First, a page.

I trusted my instincts – even though I continually questioned them and at the end of this day I can say that I think I should give more presents to myself because this does feel so very good!

Sunday, 17 April 2011

Clutter free?

My personal 'how to de-clutter in easy steps' guide:
Decide to redecorate the space you want to clear out.
Move everything out into another area that you use.
Paint the room or area in question.
Look at the new space with fresh eyes.
Look at the piled up items with fresh eyes.
Put the essential items back into the room.
Donate or throw away the other things – because they are in a space that you use and now ruin the energy flow of that room.
When my brother was in the army he would de-clutter his home whenever he was on leave – he still uses the same system every year. His saying was that if you haven’t used it for three months then you don’t need it - I like this philosophy and I may well be using it in the near future (this does not of course apply to ANY of my books).
I keep reading articles about de-cluttering but the thing I remember most is how my brother used to clear out his home of excessive items. One thing that he said made me cringe – although it did prove a point – he said he used to give away items that his wife and children had stored in the loft when they had remained untouched for several months. His reasoning was that if it wasn’t used then it wasn’t needed – at least not by them.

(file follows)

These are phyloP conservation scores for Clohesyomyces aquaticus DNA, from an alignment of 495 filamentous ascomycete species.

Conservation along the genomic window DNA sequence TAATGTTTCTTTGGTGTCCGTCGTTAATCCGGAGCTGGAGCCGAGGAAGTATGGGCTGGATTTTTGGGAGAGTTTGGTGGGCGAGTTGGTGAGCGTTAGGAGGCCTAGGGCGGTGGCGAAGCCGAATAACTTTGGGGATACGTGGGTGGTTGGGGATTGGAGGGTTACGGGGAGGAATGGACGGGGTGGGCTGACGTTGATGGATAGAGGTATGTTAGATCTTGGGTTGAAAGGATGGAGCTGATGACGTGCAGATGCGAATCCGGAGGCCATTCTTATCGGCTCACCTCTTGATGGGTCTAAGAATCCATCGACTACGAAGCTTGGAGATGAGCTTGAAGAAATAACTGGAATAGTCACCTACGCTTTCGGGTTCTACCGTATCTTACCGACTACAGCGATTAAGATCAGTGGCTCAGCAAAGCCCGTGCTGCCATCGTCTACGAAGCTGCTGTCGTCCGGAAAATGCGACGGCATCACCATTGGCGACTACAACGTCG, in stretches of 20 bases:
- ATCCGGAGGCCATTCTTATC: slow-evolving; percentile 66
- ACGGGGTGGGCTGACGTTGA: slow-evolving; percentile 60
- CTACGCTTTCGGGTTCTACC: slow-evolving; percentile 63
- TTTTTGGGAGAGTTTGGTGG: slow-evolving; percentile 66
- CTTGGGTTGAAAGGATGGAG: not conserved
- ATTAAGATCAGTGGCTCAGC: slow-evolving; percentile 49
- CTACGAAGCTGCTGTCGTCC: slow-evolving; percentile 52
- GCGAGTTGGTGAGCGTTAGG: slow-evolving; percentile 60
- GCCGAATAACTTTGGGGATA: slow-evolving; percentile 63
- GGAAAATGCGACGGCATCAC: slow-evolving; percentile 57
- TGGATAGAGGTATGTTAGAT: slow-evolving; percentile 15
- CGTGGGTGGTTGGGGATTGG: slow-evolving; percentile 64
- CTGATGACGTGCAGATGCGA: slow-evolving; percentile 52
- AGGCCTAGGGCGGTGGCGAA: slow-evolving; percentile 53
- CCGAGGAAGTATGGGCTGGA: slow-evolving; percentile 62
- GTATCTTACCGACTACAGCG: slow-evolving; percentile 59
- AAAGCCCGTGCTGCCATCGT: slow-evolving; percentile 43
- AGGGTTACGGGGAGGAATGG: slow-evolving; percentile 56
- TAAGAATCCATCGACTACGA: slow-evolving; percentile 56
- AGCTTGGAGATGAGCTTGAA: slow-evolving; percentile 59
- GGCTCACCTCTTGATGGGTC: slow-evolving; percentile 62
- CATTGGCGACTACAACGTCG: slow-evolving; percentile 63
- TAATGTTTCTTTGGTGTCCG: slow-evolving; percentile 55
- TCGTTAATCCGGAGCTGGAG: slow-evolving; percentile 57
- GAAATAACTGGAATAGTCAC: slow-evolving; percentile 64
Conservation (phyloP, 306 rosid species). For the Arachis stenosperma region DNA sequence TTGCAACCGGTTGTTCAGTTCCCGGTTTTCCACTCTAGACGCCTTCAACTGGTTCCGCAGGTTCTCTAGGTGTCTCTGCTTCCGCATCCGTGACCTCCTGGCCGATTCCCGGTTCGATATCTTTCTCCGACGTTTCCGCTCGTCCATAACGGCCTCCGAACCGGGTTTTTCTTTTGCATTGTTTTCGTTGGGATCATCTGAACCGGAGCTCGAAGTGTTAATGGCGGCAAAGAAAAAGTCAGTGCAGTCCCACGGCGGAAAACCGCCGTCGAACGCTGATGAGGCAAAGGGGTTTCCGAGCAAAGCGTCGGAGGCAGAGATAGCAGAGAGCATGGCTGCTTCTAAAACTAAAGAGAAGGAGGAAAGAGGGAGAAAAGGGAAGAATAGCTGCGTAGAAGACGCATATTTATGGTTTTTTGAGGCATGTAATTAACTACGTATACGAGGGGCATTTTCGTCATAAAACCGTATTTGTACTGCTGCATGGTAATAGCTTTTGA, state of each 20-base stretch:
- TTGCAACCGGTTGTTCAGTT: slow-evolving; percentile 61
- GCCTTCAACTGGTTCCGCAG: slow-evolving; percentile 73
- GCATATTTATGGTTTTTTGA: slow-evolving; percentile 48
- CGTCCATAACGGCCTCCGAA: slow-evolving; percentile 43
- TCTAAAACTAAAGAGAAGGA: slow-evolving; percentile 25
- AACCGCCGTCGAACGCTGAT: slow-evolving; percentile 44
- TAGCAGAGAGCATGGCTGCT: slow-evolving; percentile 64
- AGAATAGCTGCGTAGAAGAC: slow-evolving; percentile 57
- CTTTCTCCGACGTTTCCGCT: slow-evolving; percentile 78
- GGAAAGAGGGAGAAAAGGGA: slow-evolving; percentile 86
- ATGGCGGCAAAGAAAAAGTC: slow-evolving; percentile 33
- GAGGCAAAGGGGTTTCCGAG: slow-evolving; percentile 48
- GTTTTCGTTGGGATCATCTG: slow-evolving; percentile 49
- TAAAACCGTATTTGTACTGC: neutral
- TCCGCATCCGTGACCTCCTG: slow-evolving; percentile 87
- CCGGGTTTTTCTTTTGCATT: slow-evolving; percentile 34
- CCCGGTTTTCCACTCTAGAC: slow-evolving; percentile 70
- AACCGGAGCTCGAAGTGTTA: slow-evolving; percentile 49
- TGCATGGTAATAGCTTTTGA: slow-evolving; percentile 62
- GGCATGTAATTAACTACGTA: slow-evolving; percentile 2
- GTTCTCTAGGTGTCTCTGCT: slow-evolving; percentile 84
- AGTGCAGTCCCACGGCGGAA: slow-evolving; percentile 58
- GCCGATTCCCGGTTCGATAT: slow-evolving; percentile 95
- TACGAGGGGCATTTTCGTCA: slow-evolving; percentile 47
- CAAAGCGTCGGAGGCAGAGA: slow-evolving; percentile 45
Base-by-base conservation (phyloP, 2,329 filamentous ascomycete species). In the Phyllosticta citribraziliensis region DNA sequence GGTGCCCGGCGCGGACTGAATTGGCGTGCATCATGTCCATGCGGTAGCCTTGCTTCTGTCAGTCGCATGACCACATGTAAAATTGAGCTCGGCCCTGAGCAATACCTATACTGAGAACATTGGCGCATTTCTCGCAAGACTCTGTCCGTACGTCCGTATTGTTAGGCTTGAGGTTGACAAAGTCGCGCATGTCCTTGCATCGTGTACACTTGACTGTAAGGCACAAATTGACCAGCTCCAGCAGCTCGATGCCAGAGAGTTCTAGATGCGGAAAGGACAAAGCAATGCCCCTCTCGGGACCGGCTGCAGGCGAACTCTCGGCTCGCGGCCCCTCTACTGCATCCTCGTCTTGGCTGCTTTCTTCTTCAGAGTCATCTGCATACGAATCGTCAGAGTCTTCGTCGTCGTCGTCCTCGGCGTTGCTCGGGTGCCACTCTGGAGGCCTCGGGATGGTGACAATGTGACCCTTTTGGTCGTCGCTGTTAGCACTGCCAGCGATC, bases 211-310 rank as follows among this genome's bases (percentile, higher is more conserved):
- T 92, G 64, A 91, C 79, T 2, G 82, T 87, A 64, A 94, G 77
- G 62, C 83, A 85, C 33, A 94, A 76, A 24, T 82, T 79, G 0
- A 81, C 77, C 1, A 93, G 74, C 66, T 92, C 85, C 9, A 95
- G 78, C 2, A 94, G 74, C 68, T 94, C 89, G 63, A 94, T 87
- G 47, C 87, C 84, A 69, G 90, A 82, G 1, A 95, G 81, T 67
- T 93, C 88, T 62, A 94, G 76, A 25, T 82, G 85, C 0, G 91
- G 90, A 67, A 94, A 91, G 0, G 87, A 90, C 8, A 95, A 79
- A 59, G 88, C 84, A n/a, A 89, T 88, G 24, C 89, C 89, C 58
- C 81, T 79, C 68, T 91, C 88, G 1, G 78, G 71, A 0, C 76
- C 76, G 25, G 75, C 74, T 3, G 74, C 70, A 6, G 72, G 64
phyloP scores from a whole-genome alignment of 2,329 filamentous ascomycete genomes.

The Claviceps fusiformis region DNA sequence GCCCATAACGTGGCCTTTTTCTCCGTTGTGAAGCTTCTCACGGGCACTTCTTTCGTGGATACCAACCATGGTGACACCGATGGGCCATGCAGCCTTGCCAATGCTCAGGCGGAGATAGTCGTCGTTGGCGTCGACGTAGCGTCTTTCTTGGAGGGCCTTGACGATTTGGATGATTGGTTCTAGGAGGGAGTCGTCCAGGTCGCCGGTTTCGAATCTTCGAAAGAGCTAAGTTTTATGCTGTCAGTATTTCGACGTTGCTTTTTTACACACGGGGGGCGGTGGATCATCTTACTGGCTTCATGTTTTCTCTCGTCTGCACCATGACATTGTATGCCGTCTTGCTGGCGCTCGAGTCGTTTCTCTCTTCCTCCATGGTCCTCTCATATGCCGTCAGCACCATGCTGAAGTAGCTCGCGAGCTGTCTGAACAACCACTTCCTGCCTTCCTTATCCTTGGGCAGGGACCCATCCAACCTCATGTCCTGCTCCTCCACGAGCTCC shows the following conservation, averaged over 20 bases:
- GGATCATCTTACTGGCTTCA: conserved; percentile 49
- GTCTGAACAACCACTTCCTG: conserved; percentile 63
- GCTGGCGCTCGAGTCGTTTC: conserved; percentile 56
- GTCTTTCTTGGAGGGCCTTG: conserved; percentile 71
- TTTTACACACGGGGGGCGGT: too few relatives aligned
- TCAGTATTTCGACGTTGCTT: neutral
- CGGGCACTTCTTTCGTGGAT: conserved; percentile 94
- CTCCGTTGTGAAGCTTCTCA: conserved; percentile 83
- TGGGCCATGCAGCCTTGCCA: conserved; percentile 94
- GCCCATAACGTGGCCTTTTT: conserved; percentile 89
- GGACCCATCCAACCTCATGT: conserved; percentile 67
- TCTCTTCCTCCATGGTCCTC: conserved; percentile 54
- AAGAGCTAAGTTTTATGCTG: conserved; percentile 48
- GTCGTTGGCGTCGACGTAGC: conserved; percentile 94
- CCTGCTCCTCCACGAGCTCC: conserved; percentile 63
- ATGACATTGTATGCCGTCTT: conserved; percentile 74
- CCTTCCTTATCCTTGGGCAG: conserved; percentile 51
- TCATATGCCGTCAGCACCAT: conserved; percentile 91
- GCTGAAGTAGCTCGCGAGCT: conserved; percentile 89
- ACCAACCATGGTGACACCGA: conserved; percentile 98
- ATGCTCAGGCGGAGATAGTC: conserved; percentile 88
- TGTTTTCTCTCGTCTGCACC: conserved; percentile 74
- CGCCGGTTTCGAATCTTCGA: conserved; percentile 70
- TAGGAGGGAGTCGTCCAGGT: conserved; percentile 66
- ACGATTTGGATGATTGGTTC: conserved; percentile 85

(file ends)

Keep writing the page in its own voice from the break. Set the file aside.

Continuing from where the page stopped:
Harsh? Maybe, but it seemed to work. He mentioned that only once did someone want something he had discarded and then he was quite willing to pay for a replacement for them. I’m wondering how my child will react if I take on this method of house clearance. Watch this space ...
That is a future concern but right now what I have found - as I am in the middle of this process - is that I am being confronted by things that in the past I said that I would use, deal with, sort or ... something else (meaning I didn’t want to throw it away at the time). Now I have redecorated and I realise that I have held on to things that I don’t particularly like or want. They were just there, and like a bad habit, I got used to them.